I had many jerking episodes while staying up late drinking alcohol or hanging out in night clubs with flashing lights but I still didn't clue in to it being abnormal as it was normal for me my whole life .

I took practical nursing in college and on to work with seniors in a long term care home. I saw many older people with dementia and had same jerks due to brain damage or strokes .... and I still didn't think it was same issue but I started to wonder . It didn't take long for me to have tonic clonic seizure on a medication that induced it but the docs didn't think much of it till I had a second while not feeling well and on antibiotics . I had many tests including EEG and things came back abnormal but I knew before they read the results as the EEG didn't go very well . The EEG was painless but when they flashed strobe light in my face I jerked all over the bed and I knew that was bad reaction.

I took a few different medications which are very hard to adjust to even as a adult . I feel for any child taking the anti seizure meds as they are very sedating and concentration is out the window making it very difficult to focus on old tasks let alone learn new things . It is taking me months to get used to the doses of meds I'm on and yet I'm due for another raise in dose soon as seizures continue so the medications aren't magical or a cure all.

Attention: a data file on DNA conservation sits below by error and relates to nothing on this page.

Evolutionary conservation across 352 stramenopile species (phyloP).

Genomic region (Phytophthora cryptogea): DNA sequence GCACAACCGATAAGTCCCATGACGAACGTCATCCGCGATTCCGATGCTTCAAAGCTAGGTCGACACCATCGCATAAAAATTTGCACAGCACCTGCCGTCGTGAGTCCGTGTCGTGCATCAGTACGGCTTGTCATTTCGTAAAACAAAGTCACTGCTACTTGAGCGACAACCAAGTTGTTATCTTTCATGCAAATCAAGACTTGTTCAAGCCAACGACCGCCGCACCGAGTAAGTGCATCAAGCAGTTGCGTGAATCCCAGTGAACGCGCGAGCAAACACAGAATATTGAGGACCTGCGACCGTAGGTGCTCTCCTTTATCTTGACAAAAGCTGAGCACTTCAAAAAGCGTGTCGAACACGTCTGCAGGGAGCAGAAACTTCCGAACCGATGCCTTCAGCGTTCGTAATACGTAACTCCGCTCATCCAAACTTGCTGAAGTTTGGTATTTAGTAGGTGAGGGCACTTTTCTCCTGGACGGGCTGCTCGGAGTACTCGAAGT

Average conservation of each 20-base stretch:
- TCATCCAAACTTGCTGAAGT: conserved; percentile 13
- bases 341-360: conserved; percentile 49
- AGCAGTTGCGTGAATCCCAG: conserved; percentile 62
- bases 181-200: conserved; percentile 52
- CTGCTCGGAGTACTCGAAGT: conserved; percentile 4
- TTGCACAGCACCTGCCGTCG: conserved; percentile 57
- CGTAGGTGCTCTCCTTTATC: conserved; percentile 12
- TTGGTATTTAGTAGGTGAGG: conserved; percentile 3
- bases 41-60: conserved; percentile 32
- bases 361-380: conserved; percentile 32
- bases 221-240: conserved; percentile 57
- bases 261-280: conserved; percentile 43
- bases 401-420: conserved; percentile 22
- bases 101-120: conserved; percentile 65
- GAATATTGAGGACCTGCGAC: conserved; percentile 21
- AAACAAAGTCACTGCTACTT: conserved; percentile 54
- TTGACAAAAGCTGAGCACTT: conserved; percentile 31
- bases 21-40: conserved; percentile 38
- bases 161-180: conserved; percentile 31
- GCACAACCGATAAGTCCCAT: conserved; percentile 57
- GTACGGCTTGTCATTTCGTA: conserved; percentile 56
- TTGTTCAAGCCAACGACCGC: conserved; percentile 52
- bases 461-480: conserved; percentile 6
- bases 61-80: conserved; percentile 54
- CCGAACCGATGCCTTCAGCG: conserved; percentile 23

Limitations on lifestyle are very depressing and often make me sad . No driving , no swimming all dangerous activities are not to be done or are limited under supervision . The limits make you feel like a child even as a adult . Its like you always have a parent over your shoulder saying "NO" or "Go to bed early or you'll be sick in the morning and regret it ". Its a slow adjustment but things are good now and people are amazing on how they adjust to a new life style . I'm amazed how fast I adjusted even with limits I work around them but couldn't often do it without good friends and family .

I'm still same person and still feel the same as any one else and I love that my friends / family are kind and understanding and treat me no different than others . People are helpful to me and understand when I don't feel well or have a bad day .

thank you! really appreciate this, do you remember what it was like when you first started your medication and can describe the effects of it?

mine was now too long ago, and i think my thought processes have kind of changed as i was always very logical and practical, then on my pills this changed, i've kind of normalised now though and am fairly high functioning although would love to know what its like not being on the meds! but my main recollection was sitting in class taking notes and for the life of me not knowing how to spell father which was so strange, and i also didn't even think to just spell dad. it was like my head was in a fog, i havent taken any other drugs before that i can compare it too, or had a sickness that made me feel similar, its strange.